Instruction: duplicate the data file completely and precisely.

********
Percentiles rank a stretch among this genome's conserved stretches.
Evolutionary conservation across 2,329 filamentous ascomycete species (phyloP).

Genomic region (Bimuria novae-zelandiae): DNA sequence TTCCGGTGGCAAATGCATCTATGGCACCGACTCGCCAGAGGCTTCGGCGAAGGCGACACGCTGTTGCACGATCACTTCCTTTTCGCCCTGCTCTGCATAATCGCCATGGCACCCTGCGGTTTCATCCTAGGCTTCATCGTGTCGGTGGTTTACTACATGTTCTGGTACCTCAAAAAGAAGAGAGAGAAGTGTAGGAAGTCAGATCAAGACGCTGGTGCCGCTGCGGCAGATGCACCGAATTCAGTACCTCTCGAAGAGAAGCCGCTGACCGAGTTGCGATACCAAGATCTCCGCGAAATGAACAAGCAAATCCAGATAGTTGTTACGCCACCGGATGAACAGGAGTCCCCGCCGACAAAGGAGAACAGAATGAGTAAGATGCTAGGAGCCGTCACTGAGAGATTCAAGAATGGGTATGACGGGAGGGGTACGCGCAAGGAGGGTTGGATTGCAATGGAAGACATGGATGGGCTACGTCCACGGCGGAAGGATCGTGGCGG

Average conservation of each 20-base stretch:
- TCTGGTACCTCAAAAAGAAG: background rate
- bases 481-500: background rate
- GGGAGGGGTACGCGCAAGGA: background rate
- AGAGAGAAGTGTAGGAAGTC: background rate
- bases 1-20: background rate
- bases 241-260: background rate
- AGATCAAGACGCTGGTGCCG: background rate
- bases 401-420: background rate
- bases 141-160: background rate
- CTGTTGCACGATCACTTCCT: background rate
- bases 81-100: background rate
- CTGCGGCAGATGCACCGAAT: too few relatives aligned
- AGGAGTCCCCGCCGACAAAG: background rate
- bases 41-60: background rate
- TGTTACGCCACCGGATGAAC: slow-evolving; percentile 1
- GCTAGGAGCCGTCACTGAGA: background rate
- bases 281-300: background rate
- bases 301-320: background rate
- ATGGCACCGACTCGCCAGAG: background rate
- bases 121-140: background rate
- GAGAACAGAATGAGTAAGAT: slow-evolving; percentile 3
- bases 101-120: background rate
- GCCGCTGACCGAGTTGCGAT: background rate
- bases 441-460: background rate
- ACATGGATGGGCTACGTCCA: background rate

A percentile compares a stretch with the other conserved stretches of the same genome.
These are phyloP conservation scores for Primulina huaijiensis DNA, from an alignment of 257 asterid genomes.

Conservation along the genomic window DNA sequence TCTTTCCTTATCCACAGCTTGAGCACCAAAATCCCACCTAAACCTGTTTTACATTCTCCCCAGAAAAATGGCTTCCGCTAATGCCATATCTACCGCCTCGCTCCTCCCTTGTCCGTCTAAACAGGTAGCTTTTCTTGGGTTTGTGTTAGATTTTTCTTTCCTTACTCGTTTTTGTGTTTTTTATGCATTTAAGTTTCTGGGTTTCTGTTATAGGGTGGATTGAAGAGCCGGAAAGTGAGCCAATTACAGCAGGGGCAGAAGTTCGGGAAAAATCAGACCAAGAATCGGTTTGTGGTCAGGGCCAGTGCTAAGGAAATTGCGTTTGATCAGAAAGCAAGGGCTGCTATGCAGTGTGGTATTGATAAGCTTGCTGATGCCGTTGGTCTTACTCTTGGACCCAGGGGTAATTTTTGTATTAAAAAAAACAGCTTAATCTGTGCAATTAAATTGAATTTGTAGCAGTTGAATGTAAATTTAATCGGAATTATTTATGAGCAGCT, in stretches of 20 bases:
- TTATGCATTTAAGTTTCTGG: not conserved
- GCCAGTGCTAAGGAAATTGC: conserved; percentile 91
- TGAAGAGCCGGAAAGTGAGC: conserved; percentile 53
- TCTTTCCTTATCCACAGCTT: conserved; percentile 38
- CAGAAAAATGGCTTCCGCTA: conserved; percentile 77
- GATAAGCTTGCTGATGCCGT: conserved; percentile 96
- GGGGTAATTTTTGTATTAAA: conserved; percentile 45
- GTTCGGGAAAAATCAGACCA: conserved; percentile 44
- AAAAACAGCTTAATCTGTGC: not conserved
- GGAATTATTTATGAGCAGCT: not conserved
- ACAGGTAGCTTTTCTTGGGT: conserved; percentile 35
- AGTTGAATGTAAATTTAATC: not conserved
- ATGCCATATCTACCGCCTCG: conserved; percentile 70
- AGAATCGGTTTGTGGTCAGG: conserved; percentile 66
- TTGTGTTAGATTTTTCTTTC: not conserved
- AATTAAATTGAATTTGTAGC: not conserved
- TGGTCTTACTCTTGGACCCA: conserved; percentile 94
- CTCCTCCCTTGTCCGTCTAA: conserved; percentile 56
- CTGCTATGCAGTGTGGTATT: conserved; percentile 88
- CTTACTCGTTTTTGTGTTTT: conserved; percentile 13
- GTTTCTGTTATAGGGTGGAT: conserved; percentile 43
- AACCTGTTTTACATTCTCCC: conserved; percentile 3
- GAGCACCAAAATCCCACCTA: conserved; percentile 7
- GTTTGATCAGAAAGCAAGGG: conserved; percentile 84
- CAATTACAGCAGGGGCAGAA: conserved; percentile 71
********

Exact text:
Percentiles rank a stretch among this genome's conserved stretches.
Evolutionary conservation across 2,329 filamentous ascomycete species (phyloP).

Genomic region (Bimuria novae-zelandiae): DNA sequence TTCCGGTGGCAAATGCATCTATGGCACCGACTCGCCAGAGGCTTCGGCGAAGGCGACACGCTGTTGCACGATCACTTCCTTTTCGCCCTGCTCTGCATAATCGCCATGGCACCCTGCGGTTTCATCCTAGGCTTCATCGTGTCGGTGGTTTACTACATGTTCTGGTACCTCAAAAAGAAGAGAGAGAAGTGTAGGAAGTCAGATCAAGACGCTGGTGCCGCTGCGGCAGATGCACCGAATTCAGTACCTCTCGAAGAGAAGCCGCTGACCGAGTTGCGATACCAAGATCTCCGCGAAATGAACAAGCAAATCCAGATAGTTGTTACGCCACCGGATGAACAGGAGTCCCCGCCGACAAAGGAGAACAGAATGAGTAAGATGCTAGGAGCCGTCACTGAGAGATTCAAGAATGGGTATGACGGGAGGGGTACGCGCAAGGAGGGTTGGATTGCAATGGAAGACATGGATGGGCTACGTCCACGGCGGAAGGATCGTGGCGG

Average conservation of each 20-base stretch:
- TCTGGTACCTCAAAAAGAAG: background rate
- bases 481-500: background rate
- GGGAGGGGTACGCGCAAGGA: background rate
- AGAGAGAAGTGTAGGAAGTC: background rate
- bases 1-20: background rate
- bases 241-260: background rate
- AGATCAAGACGCTGGTGCCG: background rate
- bases 401-420: background rate
- bases 141-160: background rate
- CTGTTGCACGATCACTTCCT: background rate
- bases 81-100: background rate
- CTGCGGCAGATGCACCGAAT: too few relatives aligned
- AGGAGTCCCCGCCGACAAAG: background rate
- bases 41-60: background rate
- TGTTACGCCACCGGATGAAC: slow-evolving; percentile 1
- GCTAGGAGCCGTCACTGAGA: background rate
- bases 281-300: background rate
- bases 301-320: background rate
- ATGGCACCGACTCGCCAGAG: background rate
- bases 121-140: background rate
- GAGAACAGAATGAGTAAGAT: slow-evolving; percentile 3
- bases 101-120: background rate
- GCCGCTGACCGAGTTGCGAT: background rate
- bases 441-460: background rate
- ACATGGATGGGCTACGTCCA: background rate

A percentile compares a stretch with the other conserved stretches of the same genome.
These are phyloP conservation scores for Primulina huaijiensis DNA, from an alignment of 257 asterid genomes.

Conservation along the genomic window DNA sequence TCTTTCCTTATCCACAGCTTGAGCACCAAAATCCCACCTAAACCTGTTTTACATTCTCCCCAGAAAAATGGCTTCCGCTAATGCCATATCTACCGCCTCGCTCCTCCCTTGTCCGTCTAAACAGGTAGCTTTTCTTGGGTTTGTGTTAGATTTTTCTTTCCTTACTCGTTTTTGTGTTTTTTATGCATTTAAGTTTCTGGGTTTCTGTTATAGGGTGGATTGAAGAGCCGGAAAGTGAGCCAATTACAGCAGGGGCAGAAGTTCGGGAAAAATCAGACCAAGAATCGGTTTGTGGTCAGGGCCAGTGCTAAGGAAATTGCGTTTGATCAGAAAGCAAGGGCTGCTATGCAGTGTGGTATTGATAAGCTTGCTGATGCCGTTGGTCTTACTCTTGGACCCAGGGGTAATTTTTGTATTAAAAAAAACAGCTTAATCTGTGCAATTAAATTGAATTTGTAGCAGTTGAATGTAAATTTAATCGGAATTATTTATGAGCAGCT, in stretches of 20 bases:
- TTATGCATTTAAGTTTCTGG: not conserved
- GCCAGTGCTAAGGAAATTGC: conserved; percentile 91
- TGAAGAGCCGGAAAGTGAGC: conserved; percentile 53
- TCTTTCCTTATCCACAGCTT: conserved; percentile 38
- CAGAAAAATGGCTTCCGCTA: conserved; percentile 77
- GATAAGCTTGCTGATGCCGT: conserved; percentile 96
- GGGGTAATTTTTGTATTAAA: conserved; percentile 45
- GTTCGGGAAAAATCAGACCA: conserved; percentile 44
- AAAAACAGCTTAATCTGTGC: not conserved
- GGAATTATTTATGAGCAGCT: not conserved
- ACAGGTAGCTTTTCTTGGGT: conserved; percentile 35
- AGTTGAATGTAAATTTAATC: not conserved
- ATGCCATATCTACCGCCTCG: conserved; percentile 70
- AGAATCGGTTTGTGGTCAGG: conserved; percentile 66
- TTGTGTTAGATTTTTCTTTC: not conserved
- AATTAAATTGAATTTGTAGC: not conserved
- TGGTCTTACTCTTGGACCCA: conserved; percentile 94
- CTCCTCCCTTGTCCGTCTAA: conserved; percentile 56
- CTGCTATGCAGTGTGGTATT: conserved; percentile 88
- CTTACTCGTTTTTGTGTTTT: conserved; percentile 13
- GTTTCTGTTATAGGGTGGAT: conserved; percentile 43
- AACCTGTTTTACATTCTCCC: conserved; percentile 3
- GAGCACCAAAATCCCACCTA: conserved; percentile 7
- GTTTGATCAGAAAGCAAGGG: conserved; percentile 84
- CAATTACAGCAGGGGCAGAA: conserved; percentile 71